In addition to always being colourful, life with N is also always early-waking. This beautiful sofa masterpiece was created one Saturday morning when we let her hang by herself as we took our time waking up. We’d just started doing this, and besides the odd alarm-setting bolt out the front door, she mostly just watched tv. Those few weekends of extra sleep and time together were pure bliss and oh-so-over; we are now back to negotiating who gets up to supervise at 5:30 a.m..

The good news? I got the marker out, thanks mostly to my big brother. He’s always been my superhero, no mater what type of torture he served me when we were kids. Since he’s spent his entire career professionally cleaning carpet and upholstery, I naturally called him first. I think I expected him to don his superhero mask and fly across the city upon his upholstery-cleaning machine to help me, but instead he told me to rub it gently with water and a little soap. It worked, so I still worship him.

There is a lesson here: people with little kids (or big kids with extra chromosomes) who buy nice things maybe don’t deserve to have nice things. Over here, maybe that’s true. For now.

What Would Gordie Do?

Sometimes, inspiration comes from unlikely places, and sometimes you find it exactly where you thought it would be. While no one expected to hear the news this summer that The Tragically Hip’s Gord Downie has incurable brain cancer, I don’t think anyone (at least any Canadian in my generation) doubted he’d continue to inspire an entire nation in the months following the announcement.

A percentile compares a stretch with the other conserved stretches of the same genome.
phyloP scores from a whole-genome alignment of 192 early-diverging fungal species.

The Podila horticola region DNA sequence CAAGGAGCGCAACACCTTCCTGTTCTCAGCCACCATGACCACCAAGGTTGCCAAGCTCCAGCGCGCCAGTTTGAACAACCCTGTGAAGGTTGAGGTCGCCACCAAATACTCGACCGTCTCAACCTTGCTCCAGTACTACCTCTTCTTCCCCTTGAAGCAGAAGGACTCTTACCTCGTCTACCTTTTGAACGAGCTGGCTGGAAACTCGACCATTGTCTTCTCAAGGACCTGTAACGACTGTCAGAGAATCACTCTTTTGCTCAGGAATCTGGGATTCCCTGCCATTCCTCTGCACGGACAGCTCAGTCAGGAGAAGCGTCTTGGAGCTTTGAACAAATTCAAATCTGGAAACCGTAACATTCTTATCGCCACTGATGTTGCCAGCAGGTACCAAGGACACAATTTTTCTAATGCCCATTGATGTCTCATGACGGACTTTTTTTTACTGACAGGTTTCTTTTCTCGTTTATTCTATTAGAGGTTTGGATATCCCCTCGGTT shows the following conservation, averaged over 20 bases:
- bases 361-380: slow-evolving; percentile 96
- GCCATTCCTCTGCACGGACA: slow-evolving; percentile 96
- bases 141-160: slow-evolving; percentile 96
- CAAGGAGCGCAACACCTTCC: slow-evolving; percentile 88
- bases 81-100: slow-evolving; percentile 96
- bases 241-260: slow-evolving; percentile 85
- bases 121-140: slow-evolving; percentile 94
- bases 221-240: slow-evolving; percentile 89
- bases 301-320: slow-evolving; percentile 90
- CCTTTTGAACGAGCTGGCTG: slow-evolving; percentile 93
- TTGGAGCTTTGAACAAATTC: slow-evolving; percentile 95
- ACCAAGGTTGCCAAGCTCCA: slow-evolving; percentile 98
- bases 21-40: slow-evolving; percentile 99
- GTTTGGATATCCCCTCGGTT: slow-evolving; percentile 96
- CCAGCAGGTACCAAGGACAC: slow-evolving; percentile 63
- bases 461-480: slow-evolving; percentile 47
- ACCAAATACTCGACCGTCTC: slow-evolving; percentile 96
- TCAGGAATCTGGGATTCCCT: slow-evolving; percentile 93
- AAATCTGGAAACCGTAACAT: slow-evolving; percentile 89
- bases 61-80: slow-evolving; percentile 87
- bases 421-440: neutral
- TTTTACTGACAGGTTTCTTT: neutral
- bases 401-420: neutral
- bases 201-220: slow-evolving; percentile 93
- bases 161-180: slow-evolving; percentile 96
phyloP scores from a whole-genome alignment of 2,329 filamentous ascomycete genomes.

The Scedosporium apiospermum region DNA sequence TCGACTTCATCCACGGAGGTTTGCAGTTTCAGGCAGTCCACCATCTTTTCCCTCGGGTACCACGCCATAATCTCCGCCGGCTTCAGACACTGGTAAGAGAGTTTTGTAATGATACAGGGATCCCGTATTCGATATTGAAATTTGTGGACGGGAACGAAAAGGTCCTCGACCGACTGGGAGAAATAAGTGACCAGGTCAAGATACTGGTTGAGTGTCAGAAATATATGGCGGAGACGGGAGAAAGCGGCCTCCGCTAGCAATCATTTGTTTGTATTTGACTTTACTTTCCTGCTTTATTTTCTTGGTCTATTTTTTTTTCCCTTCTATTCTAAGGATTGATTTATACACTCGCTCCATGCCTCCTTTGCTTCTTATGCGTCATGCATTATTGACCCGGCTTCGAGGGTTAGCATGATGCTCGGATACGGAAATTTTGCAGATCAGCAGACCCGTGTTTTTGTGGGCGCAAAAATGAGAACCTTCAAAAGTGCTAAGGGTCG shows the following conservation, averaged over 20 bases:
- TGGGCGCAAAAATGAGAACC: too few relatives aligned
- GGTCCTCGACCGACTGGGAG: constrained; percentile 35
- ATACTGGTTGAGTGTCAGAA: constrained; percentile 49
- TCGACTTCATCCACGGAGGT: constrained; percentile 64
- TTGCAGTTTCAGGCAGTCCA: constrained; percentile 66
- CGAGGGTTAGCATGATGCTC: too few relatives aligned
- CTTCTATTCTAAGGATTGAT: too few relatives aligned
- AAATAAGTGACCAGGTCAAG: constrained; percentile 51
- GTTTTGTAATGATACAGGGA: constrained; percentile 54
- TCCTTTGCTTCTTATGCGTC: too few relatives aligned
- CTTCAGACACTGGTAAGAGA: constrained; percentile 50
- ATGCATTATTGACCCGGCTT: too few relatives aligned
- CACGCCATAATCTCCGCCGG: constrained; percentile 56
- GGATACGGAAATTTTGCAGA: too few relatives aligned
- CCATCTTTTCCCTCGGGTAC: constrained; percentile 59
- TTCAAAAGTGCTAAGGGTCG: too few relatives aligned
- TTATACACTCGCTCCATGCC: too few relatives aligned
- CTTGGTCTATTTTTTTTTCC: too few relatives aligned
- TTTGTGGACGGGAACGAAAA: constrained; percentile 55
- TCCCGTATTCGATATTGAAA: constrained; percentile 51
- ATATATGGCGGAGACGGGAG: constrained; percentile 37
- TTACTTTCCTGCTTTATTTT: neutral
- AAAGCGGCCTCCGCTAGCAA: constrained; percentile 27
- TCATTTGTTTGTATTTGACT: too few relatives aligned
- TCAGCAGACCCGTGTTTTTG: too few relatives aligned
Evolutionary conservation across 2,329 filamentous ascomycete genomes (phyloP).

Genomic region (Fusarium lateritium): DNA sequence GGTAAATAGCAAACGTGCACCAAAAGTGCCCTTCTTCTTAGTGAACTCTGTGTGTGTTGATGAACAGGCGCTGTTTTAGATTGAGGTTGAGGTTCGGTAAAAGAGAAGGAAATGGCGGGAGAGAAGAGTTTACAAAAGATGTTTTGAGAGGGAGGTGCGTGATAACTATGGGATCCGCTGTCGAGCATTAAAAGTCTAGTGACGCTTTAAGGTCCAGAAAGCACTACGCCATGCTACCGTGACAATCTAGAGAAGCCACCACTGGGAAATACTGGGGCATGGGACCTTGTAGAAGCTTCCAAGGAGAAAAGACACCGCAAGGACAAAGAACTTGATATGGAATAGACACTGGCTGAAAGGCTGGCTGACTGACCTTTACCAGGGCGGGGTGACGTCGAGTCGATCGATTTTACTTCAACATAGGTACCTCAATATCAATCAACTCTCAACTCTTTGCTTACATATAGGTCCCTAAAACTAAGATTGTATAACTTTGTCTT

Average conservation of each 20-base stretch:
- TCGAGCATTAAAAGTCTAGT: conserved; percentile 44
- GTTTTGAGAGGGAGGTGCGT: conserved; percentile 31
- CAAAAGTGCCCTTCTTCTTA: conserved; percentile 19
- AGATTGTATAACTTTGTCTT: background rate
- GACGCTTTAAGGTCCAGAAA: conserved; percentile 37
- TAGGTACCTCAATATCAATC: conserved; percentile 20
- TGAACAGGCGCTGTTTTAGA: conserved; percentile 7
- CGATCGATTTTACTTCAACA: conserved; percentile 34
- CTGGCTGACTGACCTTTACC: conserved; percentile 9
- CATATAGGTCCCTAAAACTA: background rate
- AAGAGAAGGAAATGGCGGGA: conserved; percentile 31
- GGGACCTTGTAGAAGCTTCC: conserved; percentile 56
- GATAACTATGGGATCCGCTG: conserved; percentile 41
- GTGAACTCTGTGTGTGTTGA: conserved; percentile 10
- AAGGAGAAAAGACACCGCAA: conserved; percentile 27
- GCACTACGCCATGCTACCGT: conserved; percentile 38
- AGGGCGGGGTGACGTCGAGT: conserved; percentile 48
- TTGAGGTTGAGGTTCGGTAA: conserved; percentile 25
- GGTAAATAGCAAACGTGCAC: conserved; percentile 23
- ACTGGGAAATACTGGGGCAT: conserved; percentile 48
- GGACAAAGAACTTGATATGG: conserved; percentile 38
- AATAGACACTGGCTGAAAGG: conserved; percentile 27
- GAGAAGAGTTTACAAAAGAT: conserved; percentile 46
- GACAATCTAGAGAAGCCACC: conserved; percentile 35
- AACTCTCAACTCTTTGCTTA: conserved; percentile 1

I haven’t written a blog post in more than two years. I could come up with a million reasons why, but frankly, I just haven’t been inspired. I’ve had blogger writer’s block. I guess you could say I’m blog blocked. I haven’t stopped writing, I’m just not writing here. Instead, I’m writing in my head, in my journal, and for clients.

This is the thing: my blog posts have a certain tone; I try to make them funny, witty, and relatable. Sometimes, however, life isn’t funny, or I can’t see the humour through the lens I’ve chosen to look through, and there’s nothing for me to share.

Gordie’s very public determination and dedication got me thinking: if blog blocked, what would he do? I’m pretty sure he’d write anyways. His words would  be poetic and inspired. He’d talk about us and the country he loves. He’d weave beautiful stories about hockey, Tom Thompson, the Northern lights, 2-4s , the prairies, and all things Canada.